As per announcements made by the finance minister, a company has now been given six more months to file declaration of commencement of business. At present such declaration has to be made within six months from in corporation.

Directors of Indian registered companies have also been freedom from compliant with residency rules that mandates them to be in India for a minimum period of 182 days.

"Under Section 149 of the Companies Act., non compliance of this rule was treated as a violation. Now, it shall not be treated as a violation," the finance minister said.

The government has also decided to give more flexibility to companies over the n eed to create a deposit reserve from 20% of the deposits maturing in FY2021 by 30 April this year. This requirement can now be met by 30 June 2020.

Also, companies have been given time till June end to invest 15% debentures maturing during a year in specified instruments. The date of compl iance for this earlier was 30th April.

The relief comes amidst the whole of the country coming to a standstill amid the rising number of coronavirus cases and lockdown across states.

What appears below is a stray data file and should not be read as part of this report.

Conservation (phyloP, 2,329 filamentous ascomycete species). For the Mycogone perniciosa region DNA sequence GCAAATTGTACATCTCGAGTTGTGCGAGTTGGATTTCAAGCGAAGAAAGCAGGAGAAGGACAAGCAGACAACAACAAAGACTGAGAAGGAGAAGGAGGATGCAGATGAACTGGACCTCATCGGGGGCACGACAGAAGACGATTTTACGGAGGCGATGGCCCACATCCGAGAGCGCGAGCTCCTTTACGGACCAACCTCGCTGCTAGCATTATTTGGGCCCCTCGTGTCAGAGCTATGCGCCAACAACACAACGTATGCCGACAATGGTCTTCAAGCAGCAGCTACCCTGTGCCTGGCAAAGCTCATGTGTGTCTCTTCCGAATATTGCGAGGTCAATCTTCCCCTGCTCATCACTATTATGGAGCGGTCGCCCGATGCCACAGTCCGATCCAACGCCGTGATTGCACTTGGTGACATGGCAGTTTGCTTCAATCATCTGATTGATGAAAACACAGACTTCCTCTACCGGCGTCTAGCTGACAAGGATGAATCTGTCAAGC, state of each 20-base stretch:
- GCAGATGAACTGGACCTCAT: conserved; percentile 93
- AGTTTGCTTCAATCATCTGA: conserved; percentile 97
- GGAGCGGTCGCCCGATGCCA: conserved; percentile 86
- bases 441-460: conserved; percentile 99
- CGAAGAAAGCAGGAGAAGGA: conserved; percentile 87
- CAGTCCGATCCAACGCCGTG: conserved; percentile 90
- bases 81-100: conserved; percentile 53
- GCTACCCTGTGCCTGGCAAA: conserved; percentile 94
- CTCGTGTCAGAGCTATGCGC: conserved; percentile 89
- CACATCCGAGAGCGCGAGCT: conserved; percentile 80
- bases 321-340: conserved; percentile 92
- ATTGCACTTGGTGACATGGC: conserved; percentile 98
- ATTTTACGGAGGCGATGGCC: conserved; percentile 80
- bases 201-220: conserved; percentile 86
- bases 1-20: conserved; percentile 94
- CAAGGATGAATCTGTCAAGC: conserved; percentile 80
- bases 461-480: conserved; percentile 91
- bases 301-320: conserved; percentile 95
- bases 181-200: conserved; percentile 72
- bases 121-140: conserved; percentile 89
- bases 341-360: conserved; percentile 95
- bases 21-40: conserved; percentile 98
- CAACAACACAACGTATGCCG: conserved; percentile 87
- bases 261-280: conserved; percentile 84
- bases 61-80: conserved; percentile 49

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    6 months ago

    It is all good. Government is aware of its responsibility in the present moment of crisis.


    6 months ago

    Is there any clarification if PPF payment is extended beyond 31st March 2020.
    Because of curfew, I cannot go to the bank to deposit money in my PPF account.

    COVID-19: All checkpoints at air, sea, land, rail, river ports shut
    All integrated check posts (ICPs) at all airports, seaports, land ports, rail ports, and river ports are closed down to contain the spread COVID-19 outbreak in India.